A 5-year-old African-American boy, a student in the special education program at the school, had been suspended by his belt from the top of the blackboard. According to the child's grandmother, the boy was screaming. The culprit wasn't some bully picking on a disabled child. According to news reports
, the boy's teacher was punishing the boy for misbehavior. Worse, it wasn't the first time she had used this horrific, terrifying, method.
The school superintendent is recommending the dismissal of the teacher, a paraprofessional in the classroom, and another teacher.
The abuse should be shocking. How could something like this happen in 2016? Alas, I've spent the last few years researching and writing about the abuse of disabled children in school, and I'm sad to report that this kind of incident is pretty typical.
Despite decades of improvement in our special education practices, and the hard work of tens of thousands of fantastic teachers, the data is clear. Children with disabilities -- especially those who are black or brown -- remain terribly at risk for violence in schools.
While I've never heard of a child being hung by his belt from a blackboard, there are stories of children being handcuffed, locked in closets, knocked to the ground or taunted by the very professionals who are tasked with educating them. It happens because too many teachers value absolute compliance over tolerance for neurodiversity and atypical behaviors, and feel empowered to use coercive measures to enforce this cult of compliance.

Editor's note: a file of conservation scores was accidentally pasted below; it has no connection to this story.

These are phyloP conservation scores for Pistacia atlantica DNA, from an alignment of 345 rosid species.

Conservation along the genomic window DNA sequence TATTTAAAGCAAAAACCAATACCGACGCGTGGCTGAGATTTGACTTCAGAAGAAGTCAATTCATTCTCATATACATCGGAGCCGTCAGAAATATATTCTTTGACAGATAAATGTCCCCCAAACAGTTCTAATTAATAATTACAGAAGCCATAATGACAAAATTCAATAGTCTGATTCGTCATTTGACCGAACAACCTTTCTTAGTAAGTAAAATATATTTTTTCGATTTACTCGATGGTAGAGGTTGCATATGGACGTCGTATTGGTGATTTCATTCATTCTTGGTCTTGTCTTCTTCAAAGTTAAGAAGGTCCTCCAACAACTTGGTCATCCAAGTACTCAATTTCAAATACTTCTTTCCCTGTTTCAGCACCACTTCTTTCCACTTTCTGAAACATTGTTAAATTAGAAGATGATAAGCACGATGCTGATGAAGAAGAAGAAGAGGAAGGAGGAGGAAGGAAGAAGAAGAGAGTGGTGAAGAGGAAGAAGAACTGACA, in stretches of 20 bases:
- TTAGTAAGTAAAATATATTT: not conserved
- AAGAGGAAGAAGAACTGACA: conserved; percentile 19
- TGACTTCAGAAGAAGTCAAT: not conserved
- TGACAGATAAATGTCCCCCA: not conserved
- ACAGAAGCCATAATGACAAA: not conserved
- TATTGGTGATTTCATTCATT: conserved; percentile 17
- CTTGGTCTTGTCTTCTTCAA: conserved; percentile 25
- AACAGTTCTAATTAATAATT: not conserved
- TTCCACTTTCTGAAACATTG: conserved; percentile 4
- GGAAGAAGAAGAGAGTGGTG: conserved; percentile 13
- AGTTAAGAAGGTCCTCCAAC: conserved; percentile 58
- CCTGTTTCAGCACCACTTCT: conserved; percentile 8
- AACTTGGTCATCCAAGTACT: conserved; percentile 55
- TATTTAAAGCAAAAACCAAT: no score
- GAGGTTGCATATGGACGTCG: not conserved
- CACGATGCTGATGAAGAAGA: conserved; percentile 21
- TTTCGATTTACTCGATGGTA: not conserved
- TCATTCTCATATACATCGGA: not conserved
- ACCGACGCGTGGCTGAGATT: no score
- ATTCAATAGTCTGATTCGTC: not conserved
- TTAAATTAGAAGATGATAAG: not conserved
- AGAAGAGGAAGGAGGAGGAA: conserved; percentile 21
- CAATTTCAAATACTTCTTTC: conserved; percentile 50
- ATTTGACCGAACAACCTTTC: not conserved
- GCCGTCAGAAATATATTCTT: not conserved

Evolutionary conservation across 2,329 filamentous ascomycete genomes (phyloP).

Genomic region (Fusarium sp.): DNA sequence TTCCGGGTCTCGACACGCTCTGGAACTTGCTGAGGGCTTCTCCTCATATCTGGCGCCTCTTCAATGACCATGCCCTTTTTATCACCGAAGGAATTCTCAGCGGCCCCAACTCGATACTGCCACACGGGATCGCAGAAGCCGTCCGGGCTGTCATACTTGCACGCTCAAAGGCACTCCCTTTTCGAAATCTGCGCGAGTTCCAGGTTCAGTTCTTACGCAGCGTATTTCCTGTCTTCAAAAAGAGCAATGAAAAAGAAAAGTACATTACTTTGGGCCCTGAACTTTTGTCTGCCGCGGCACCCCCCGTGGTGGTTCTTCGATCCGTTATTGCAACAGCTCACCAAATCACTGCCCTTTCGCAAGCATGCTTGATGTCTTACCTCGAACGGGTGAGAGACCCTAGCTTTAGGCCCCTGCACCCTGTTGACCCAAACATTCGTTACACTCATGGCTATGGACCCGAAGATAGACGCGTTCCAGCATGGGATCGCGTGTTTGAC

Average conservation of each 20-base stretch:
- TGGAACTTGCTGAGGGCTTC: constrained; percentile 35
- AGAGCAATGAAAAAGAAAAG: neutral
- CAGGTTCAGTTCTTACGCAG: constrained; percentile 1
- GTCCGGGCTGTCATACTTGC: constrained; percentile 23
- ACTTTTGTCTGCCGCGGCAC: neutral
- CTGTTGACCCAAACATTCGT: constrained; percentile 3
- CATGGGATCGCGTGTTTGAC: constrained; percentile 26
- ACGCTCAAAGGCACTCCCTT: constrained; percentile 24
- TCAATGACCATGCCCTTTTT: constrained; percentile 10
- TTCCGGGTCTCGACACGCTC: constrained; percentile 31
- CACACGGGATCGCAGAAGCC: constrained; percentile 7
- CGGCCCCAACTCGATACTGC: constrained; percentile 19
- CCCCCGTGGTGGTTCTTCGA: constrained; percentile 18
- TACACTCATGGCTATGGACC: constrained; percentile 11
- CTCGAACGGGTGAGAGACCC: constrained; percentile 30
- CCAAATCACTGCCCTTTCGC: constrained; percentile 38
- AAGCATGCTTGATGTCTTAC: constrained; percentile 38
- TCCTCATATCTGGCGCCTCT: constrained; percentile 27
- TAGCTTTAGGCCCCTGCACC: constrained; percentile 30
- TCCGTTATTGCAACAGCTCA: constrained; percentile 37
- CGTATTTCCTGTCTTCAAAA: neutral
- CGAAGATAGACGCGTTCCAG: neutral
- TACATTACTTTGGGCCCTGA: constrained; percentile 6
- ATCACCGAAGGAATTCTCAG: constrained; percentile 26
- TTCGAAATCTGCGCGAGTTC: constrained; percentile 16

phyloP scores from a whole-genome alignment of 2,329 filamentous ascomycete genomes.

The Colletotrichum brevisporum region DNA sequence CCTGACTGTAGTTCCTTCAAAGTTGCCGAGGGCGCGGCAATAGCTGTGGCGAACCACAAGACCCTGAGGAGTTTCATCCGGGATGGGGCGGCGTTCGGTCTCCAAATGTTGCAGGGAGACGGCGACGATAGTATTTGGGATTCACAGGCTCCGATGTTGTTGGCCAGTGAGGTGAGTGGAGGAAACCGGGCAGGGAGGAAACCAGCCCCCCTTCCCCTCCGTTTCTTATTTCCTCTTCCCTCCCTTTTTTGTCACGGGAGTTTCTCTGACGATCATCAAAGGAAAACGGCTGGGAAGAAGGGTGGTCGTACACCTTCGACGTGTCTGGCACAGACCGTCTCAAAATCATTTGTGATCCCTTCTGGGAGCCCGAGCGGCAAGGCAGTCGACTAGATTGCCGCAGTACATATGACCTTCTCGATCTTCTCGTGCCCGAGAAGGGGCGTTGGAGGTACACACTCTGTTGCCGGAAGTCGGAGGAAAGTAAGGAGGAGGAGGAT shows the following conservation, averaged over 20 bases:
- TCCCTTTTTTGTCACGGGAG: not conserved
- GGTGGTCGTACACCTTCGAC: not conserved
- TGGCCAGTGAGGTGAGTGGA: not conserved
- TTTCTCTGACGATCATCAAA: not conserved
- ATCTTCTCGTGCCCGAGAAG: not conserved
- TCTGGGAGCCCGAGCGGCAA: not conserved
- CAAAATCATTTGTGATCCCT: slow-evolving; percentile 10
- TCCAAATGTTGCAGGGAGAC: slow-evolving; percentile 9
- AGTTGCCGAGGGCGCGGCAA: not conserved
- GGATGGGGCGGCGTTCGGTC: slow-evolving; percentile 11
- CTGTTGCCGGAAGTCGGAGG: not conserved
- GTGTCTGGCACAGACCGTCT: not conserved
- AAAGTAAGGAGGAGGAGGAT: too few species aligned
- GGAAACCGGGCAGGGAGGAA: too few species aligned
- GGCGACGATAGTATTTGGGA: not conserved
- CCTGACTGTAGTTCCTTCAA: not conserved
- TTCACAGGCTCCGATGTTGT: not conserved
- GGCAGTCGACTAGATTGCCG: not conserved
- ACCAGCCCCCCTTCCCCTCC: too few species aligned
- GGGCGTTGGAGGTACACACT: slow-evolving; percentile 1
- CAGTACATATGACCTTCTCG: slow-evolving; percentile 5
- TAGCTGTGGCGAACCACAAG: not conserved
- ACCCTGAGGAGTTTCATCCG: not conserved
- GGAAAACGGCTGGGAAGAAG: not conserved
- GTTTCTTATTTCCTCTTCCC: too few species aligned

Some problems are systemic. Last year, major exposes revealed terrible abuses
in schools in Massachusetts, Florida and California. Children were locked in closets, choked, put into prone restraints for minor behavior issues, sent to jail and even killed.
More recently, teachers, guards and other staff at the Tobinworld schools in California
have been accused
of regularly using violence to control children's behavior. As I wrote
for CNN, too many children are ruthlessly handcuffed for behavioral -- not criminal -- infractions. While it's law enforcement that does handcuffing, it's teachers who call school resource officers into classrooms to control atypical behavior.
When individual cases pop up, such as the one in Conyers, I always wonder how many hidden abuses are escaping notice. In March, a teacher in Tifton, Georgia, (a few hours south of Conyers) was fired
after video showed her knocking a 4-year-old boy to the ground.
What's striking is how casually the teacher, seeking to push him into the special education classroom, just knocks this tiny child to the ground and doesn't even stop talking to her colleague as he lies on the floor. When he gets back up, she keeps pushing him into the classroom. How many times had she pushed kids around before she happened to be caught on camera? How many other teachers just ignored it because it didn't seem wrong to use force to move disabled children around?
Children with disabilities, especially those multiply marginalized by race, class, gender, sexual orientation, religion or other categories of difference, are vulnerable -- not to predators, but to authority figures who feel it's their duty to force compliance. Because these children often do not communicate through typical speech, they often lack the ability to call for help. Moreover, even when heard, without video or audio evidence or at least testimony from abled authority figures such as the principal in Conyers, accounts of abuse from disabled children are easily ignored.